to the noise the power in the critical band is doubled. In the typical two-alternative, forced-choice task the signal interval can be identified by the elevated power in that critical band containing the signal. Recently, several lines of research have shown that energy located outside the critical band of a signal may contribute to its detection.


Profile Analysis

Green and his colleagues have proposed a detection

strategy (Green, 1988) referred to as "profile analysis." Results from a series of studies have shown that spectral information outside a signal's critical band may facilitate its detection. The basis of this type of detection is a simultaneous comparison across two or more critical bands within a single-trial interval.

In a typical experiment, listeners are asked to

detect an increase in the intensity of one component of a multicomponent waveform. This multicomponent waveform generally consists of 21 sinusoids that range in frequency from 200 to 5000 Hz and are equally spaced on a logarithmic frequency scale. The spacing of these components is such that there is no more than one component per critical band.

A two-alternative, forced-choice (2AFC) task is used. on each stimulus presentation, the overall level of the stimulus is randomly chosen from a 20-dB range. The









median level of the intensity range is typically 60-dB. Randomizing the overall level reduces the possibility of listeners using the absolute level in one critical band as a cue for detection of the signal.

The profile studies have shown that the detection of an intensity increment in a single component is improved as the number of components of a multicomponent waveform is increased (Green, Kidd, and Picardi, 1983; Green, Mason, and Kidd, 1984). Listeners' thresholds are approximately 10 dB better in the 11-component condition than in the 3-component condition. These results suggest that energy in frequency regions remote from the signal frequency may facilitate the detection of the signal. Green (1988) has suggested that when remote frequency information is available, the crucial comparison is a simultaneous one across different critical bands.


Comodulation Masking Release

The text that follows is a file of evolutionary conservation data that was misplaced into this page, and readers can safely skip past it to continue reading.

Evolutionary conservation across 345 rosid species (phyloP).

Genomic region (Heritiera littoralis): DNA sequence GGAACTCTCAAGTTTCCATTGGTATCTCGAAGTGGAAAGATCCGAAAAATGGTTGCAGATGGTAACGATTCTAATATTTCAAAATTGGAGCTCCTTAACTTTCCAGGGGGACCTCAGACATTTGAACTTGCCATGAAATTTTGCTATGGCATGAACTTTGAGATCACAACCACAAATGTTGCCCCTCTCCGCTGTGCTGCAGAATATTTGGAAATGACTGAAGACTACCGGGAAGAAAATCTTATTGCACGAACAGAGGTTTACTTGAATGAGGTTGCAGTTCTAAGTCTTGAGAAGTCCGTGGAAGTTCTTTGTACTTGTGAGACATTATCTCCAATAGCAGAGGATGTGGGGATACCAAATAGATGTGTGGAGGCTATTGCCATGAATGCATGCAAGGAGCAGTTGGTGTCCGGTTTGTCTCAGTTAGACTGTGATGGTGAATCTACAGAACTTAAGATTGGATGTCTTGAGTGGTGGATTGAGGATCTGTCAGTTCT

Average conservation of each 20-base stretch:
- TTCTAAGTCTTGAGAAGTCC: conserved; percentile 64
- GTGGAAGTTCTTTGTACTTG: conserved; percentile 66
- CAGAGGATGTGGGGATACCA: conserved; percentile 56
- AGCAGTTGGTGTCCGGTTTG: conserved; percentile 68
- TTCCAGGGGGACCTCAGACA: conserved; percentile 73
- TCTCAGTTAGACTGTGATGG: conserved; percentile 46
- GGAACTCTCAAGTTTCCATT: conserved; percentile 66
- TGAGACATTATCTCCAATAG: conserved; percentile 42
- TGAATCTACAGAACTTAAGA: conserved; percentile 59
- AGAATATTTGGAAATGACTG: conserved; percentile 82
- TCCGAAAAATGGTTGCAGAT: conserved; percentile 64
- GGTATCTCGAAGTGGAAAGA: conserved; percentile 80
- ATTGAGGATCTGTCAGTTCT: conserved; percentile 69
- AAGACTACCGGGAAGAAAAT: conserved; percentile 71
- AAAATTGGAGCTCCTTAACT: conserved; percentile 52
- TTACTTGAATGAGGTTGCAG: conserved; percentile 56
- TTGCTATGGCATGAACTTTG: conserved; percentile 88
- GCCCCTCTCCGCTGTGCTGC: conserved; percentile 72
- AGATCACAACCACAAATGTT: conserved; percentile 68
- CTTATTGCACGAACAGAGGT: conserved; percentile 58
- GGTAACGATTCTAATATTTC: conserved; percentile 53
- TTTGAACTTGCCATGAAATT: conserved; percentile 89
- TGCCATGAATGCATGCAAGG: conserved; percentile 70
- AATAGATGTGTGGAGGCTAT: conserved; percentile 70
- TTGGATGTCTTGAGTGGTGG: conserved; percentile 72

A different line of research has also demonstrated that simultaneous, across-frequency comparisons may be advantageous in signal detections tasks. Hall, Haggard, and Fernandes (1984) compared listeners' abilities to detect a 1000-Hz tone in two different noise conditions. In one condition, random noise was used. The envelope fluctuations of the random noise in different critical bands were essentially independent. Coherent noise was used in the other condition. It was generated by









multiplying a wideband noise by a 50-Hz low-pass noise. The fluctuations of the noise in this condition were similar across the various frequency bands, that is, the different noise envelopes were correlated or coherent.

Hall et al. (1984) determined signal thresholds as a function of bandwidth for both the random and coherent noises. For both conditions, signal thresholds increased as the noise bandwidths were increased up to a critical band. In the random noise condition, thresholds remained constant when the bandwidth of the noise exceeded a critical band as it did in Fletcher's original experiment. For the coherent noise condition, when the noise bandwidth exceeded a critical band, signal thresholds decreased. This result suggested that the across-frequency envelope coherence reduced the amount of masking due to the noise. This finding has been termed comodulation masking release or CMR. Additional studies of the CMR effect have also been published by Buus (1985), Cohen and Schubert (1987a, 1987b), Hall (1986), McFadden (1986, 1987).


Recent Siqnal-in-Noise Study

Gilkey (1987) extended the previous work on the detection of a signal in noise using a stimulus presentation level that was randomized over a 30 dB range. With the presentation level randomized over such a large range, a comparison of the energy level outputs of a critical band across trial intervals would not be a









reliable cue for the detection of the signal. Signal thresholds, for both fixed and random stimulus presentation levels, revealed that the randomization of presentation level had a greater effect on the narrowband condition than on the wideband condition. The additional spectral information in the wideband condition enabled listeners to detect the signal almost equally well whether the level was fixed or random.

In addition, Gilkey looked separately at the effect of randomizing the stimulus level as a function of masker bandwidth and as a function of masker duration. As either bandwidth or duration was increased, a reduction in masking was observed. The results are consistent with the findings of Green and Hall that listeners are able to use frequency or temporal information located outside a signal's critical band in a simultaneous detection process.


Auditory Processing Strategy

Two views of how listeners detect the presence of a